In 1941, Petty, despite his popularity, left Esquire and was soon replaced by another graphic artist named Alberto Vargas. Vargas’ pinups bore a slightly different look, which caused a stir among Esquire readers. There appeared to be differing opinions between males and females. For example, a Mr. Langston claimed that: “We (the readers) have missed the shapely Petty Girl, but her absence is not nearly so disappointing as your giving us a substitute such as this one. She is good, yes, and shapely too, but she is not what we have been wanting – and getting. …Miss Varga looks far more hardened and callous than the inviting, yet more reserved, Betty Petty. …The Varga Girl is desirable in her own sort of way, but she, unlike Papa Petty’s creation, is not as likely to be taken out in public. Women’s beauty is – and should be – judged from the standpoint of that which would make her desirable to men. We want a female who is a lady in the daytime and a woman at night. …[Petty’s] women have their emphasis in such a manner as to make one take them in the belief that such women really exist – and they do.” (Elena Buszek, Pin-Up Grrrls: Feminism, Sexuality, Popular Culture). Mr. Langston’s opinion was met with criticism from some female readers, such as “A.K.V.” of Dallas, stating that: “My colleagues (female) and myself have decided that a Varga girl (if such could breath) would be at least understandable, while a Petty wench is something you view with lifted eyebrow and censor your thoughts. …[Langston’s comment,] ‘we want a female who is a lady in the daytime and a woman at night.’ simply slayed [sic] me, as I did not know there was such a vast chasm between night and day.” (Buszek)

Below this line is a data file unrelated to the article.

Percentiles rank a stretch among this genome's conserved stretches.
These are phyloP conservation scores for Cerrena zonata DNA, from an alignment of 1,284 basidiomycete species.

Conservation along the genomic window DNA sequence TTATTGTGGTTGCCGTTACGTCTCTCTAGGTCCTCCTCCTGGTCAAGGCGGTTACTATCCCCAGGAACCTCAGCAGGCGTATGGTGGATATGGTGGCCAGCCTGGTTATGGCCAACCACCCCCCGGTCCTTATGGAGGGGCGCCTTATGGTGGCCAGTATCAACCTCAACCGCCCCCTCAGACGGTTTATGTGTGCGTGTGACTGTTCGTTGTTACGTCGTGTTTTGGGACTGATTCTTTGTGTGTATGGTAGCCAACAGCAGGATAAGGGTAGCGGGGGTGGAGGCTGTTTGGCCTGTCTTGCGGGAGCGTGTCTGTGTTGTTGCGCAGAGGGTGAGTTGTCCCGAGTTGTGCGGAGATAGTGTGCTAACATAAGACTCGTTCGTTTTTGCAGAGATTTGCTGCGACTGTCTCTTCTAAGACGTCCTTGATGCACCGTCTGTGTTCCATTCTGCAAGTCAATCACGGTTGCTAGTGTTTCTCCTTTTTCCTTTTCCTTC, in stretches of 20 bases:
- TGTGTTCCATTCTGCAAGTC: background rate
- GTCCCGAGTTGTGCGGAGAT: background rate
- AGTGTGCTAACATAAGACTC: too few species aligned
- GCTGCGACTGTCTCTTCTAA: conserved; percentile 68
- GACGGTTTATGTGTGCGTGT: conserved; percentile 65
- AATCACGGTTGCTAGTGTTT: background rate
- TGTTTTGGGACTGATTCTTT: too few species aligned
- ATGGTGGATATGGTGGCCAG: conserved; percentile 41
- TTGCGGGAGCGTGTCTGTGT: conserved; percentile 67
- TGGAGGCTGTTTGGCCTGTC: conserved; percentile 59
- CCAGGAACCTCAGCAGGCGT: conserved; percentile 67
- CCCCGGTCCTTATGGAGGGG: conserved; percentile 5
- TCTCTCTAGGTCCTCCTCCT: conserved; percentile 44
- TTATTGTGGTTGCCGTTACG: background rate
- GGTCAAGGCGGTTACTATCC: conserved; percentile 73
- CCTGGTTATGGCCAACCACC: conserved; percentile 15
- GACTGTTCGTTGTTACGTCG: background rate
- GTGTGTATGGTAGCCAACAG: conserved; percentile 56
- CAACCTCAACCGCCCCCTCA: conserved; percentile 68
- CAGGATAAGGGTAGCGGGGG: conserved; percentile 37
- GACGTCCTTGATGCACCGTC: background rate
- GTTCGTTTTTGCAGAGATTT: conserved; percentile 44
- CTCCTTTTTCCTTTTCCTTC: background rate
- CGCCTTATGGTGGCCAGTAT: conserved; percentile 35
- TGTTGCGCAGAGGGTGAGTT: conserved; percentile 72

These comments are rather interesting as they show a visible change in men’s attitude both towards women as well as their own position as newly identified group of consumers. Given the right to express openly their consumerist desires they commodified the image of the modern woman and probably influenced it to a certain extent. After all, from the comment of the female reader we learn that women did not oppose the highly eroticised and objectified perception of their sex as such, but merely one of its variations. Was it dictated by their growing feminist liberalism or rather by their need to compete for male attention? If the latter was the case, then they simply set themselves to compete against sheer male fantasies.